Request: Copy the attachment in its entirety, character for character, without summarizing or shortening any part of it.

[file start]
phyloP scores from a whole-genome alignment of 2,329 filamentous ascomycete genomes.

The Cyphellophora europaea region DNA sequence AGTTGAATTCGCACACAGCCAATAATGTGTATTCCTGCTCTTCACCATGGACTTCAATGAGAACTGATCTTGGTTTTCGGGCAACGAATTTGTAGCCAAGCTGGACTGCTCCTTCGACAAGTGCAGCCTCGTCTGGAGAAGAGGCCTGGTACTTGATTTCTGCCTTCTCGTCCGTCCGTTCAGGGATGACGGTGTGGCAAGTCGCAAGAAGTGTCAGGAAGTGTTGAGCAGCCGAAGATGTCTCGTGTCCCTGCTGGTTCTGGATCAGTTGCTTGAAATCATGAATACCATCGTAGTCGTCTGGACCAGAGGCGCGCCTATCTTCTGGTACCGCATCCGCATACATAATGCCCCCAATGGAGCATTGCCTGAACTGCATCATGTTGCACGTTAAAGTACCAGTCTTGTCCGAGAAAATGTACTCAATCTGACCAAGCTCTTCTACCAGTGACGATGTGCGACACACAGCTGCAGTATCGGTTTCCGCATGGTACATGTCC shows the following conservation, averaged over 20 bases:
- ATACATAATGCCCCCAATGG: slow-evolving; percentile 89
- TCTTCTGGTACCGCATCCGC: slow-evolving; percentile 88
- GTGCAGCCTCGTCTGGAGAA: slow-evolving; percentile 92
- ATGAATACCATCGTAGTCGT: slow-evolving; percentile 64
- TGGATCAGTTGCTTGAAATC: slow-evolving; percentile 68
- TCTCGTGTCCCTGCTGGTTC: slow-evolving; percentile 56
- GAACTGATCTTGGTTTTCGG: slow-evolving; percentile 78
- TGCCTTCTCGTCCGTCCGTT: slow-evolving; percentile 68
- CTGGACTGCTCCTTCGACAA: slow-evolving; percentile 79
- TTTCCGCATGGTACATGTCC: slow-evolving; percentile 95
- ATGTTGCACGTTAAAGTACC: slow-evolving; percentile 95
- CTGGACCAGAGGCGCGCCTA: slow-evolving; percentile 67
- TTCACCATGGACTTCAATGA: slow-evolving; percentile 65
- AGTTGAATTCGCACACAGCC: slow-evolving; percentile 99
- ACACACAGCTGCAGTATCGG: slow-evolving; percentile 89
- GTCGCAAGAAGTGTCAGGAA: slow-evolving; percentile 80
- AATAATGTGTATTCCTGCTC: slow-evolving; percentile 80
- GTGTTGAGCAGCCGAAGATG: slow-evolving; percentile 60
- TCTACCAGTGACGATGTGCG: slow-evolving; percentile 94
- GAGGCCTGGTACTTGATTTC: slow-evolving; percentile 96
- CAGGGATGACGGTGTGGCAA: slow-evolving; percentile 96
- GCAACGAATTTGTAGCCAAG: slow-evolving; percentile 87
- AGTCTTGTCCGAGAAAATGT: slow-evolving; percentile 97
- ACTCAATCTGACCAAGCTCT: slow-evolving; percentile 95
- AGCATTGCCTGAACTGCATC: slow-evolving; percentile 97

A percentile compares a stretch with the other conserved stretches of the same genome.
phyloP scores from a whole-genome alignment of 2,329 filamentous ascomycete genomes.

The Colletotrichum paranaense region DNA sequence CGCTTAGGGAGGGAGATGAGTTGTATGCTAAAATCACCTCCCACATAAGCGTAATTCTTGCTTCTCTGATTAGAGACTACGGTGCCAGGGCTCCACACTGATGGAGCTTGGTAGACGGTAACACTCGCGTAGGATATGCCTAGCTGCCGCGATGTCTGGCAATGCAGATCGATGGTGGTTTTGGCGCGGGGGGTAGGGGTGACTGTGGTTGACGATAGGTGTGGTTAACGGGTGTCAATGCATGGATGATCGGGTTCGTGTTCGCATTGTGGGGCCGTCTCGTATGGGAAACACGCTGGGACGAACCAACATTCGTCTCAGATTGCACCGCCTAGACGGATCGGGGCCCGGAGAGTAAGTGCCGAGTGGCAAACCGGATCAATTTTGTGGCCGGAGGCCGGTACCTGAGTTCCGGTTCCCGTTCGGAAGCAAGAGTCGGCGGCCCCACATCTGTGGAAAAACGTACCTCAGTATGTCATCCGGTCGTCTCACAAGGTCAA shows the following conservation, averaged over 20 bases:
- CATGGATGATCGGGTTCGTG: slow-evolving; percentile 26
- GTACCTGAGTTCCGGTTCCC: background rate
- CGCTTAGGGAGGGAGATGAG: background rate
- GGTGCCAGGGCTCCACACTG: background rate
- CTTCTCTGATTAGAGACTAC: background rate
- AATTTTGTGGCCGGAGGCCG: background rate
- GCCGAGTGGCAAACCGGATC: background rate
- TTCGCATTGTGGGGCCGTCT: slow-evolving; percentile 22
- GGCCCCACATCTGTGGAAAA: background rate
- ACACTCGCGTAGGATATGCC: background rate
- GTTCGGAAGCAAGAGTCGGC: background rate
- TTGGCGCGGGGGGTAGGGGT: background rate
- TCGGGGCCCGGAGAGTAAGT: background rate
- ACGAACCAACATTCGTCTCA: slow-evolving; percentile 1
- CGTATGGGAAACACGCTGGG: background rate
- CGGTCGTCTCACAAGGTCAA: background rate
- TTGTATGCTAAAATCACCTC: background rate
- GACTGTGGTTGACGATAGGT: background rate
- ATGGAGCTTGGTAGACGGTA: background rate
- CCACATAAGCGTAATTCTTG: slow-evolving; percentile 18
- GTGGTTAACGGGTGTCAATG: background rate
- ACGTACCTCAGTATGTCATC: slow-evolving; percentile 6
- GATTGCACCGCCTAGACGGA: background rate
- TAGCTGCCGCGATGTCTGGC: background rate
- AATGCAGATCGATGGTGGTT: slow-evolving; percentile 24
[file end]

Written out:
phyloP scores from a whole-genome alignment of 2,329 filamentous ascomycete genomes.

The Cyphellophora europaea region DNA sequence AGTTGAATTCGCACACAGCCAATAATGTGTATTCCTGCTCTTCACCATGGACTTCAATGAGAACTGATCTTGGTTTTCGGGCAACGAATTTGTAGCCAAGCTGGACTGCTCCTTCGACAAGTGCAGCCTCGTCTGGAGAAGAGGCCTGGTACTTGATTTCTGCCTTCTCGTCCGTCCGTTCAGGGATGACGGTGTGGCAAGTCGCAAGAAGTGTCAGGAAGTGTTGAGCAGCCGAAGATGTCTCGTGTCCCTGCTGGTTCTGGATCAGTTGCTTGAAATCATGAATACCATCGTAGTCGTCTGGACCAGAGGCGCGCCTATCTTCTGGTACCGCATCCGCATACATAATGCCCCCAATGGAGCATTGCCTGAACTGCATCATGTTGCACGTTAAAGTACCAGTCTTGTCCGAGAAAATGTACTCAATCTGACCAAGCTCTTCTACCAGTGACGATGTGCGACACACAGCTGCAGTATCGGTTTCCGCATGGTACATGTCC shows the following conservation, averaged over 20 bases:
- ATACATAATGCCCCCAATGG: slow-evolving; percentile 89
- TCTTCTGGTACCGCATCCGC: slow-evolving; percentile 88
- GTGCAGCCTCGTCTGGAGAA: slow-evolving; percentile 92
- ATGAATACCATCGTAGTCGT: slow-evolving; percentile 64
- TGGATCAGTTGCTTGAAATC: slow-evolving; percentile 68
- TCTCGTGTCCCTGCTGGTTC: slow-evolving; percentile 56
- GAACTGATCTTGGTTTTCGG: slow-evolving; percentile 78
- TGCCTTCTCGTCCGTCCGTT: slow-evolving; percentile 68
- CTGGACTGCTCCTTCGACAA: slow-evolving; percentile 79
- TTTCCGCATGGTACATGTCC: slow-evolving; percentile 95
- ATGTTGCACGTTAAAGTACC: slow-evolving; percentile 95
- CTGGACCAGAGGCGCGCCTA: slow-evolving; percentile 67
- TTCACCATGGACTTCAATGA: slow-evolving; percentile 65
- AGTTGAATTCGCACACAGCC: slow-evolving; percentile 99
- ACACACAGCTGCAGTATCGG: slow-evolving; percentile 89
- GTCGCAAGAAGTGTCAGGAA: slow-evolving; percentile 80
- AATAATGTGTATTCCTGCTC: slow-evolving; percentile 80
- GTGTTGAGCAGCCGAAGATG: slow-evolving; percentile 60
- TCTACCAGTGACGATGTGCG: slow-evolving; percentile 94
- GAGGCCTGGTACTTGATTTC: slow-evolving; percentile 96
- CAGGGATGACGGTGTGGCAA: slow-evolving; percentile 96
- GCAACGAATTTGTAGCCAAG: slow-evolving; percentile 87
- AGTCTTGTCCGAGAAAATGT: slow-evolving; percentile 97
- ACTCAATCTGACCAAGCTCT: slow-evolving; percentile 95
- AGCATTGCCTGAACTGCATC: slow-evolving; percentile 97

A percentile compares a stretch with the other conserved stretches of the same genome.
phyloP scores from a whole-genome alignment of 2,329 filamentous ascomycete genomes.

The Colletotrichum paranaense region DNA sequence CGCTTAGGGAGGGAGATGAGTTGTATGCTAAAATCACCTCCCACATAAGCGTAATTCTTGCTTCTCTGATTAGAGACTACGGTGCCAGGGCTCCACACTGATGGAGCTTGGTAGACGGTAACACTCGCGTAGGATATGCCTAGCTGCCGCGATGTCTGGCAATGCAGATCGATGGTGGTTTTGGCGCGGGGGGTAGGGGTGACTGTGGTTGACGATAGGTGTGGTTAACGGGTGTCAATGCATGGATGATCGGGTTCGTGTTCGCATTGTGGGGCCGTCTCGTATGGGAAACACGCTGGGACGAACCAACATTCGTCTCAGATTGCACCGCCTAGACGGATCGGGGCCCGGAGAGTAAGTGCCGAGTGGCAAACCGGATCAATTTTGTGGCCGGAGGCCGGTACCTGAGTTCCGGTTCCCGTTCGGAAGCAAGAGTCGGCGGCCCCACATCTGTGGAAAAACGTACCTCAGTATGTCATCCGGTCGTCTCACAAGGTCAA shows the following conservation, averaged over 20 bases:
- CATGGATGATCGGGTTCGTG: slow-evolving; percentile 26
- GTACCTGAGTTCCGGTTCCC: background rate
- CGCTTAGGGAGGGAGATGAG: background rate
- GGTGCCAGGGCTCCACACTG: background rate
- CTTCTCTGATTAGAGACTAC: background rate
- AATTTTGTGGCCGGAGGCCG: background rate
- GCCGAGTGGCAAACCGGATC: background rate
- TTCGCATTGTGGGGCCGTCT: slow-evolving; percentile 22
- GGCCCCACATCTGTGGAAAA: background rate
- ACACTCGCGTAGGATATGCC: background rate
- GTTCGGAAGCAAGAGTCGGC: background rate
- TTGGCGCGGGGGGTAGGGGT: background rate
- TCGGGGCCCGGAGAGTAAGT: background rate
- ACGAACCAACATTCGTCTCA: slow-evolving; percentile 1
- CGTATGGGAAACACGCTGGG: background rate
- CGGTCGTCTCACAAGGTCAA: background rate
- TTGTATGCTAAAATCACCTC: background rate
- GACTGTGGTTGACGATAGGT: background rate
- ATGGAGCTTGGTAGACGGTA: background rate
- CCACATAAGCGTAATTCTTG: slow-evolving; percentile 18
- GTGGTTAACGGGTGTCAATG: background rate
- ACGTACCTCAGTATGTCATC: slow-evolving; percentile 6
- GATTGCACCGCCTAGACGGA: background rate
- TAGCTGCCGCGATGTCTGGC: background rate
- AATGCAGATCGATGGTGGTT: slow-evolving; percentile 24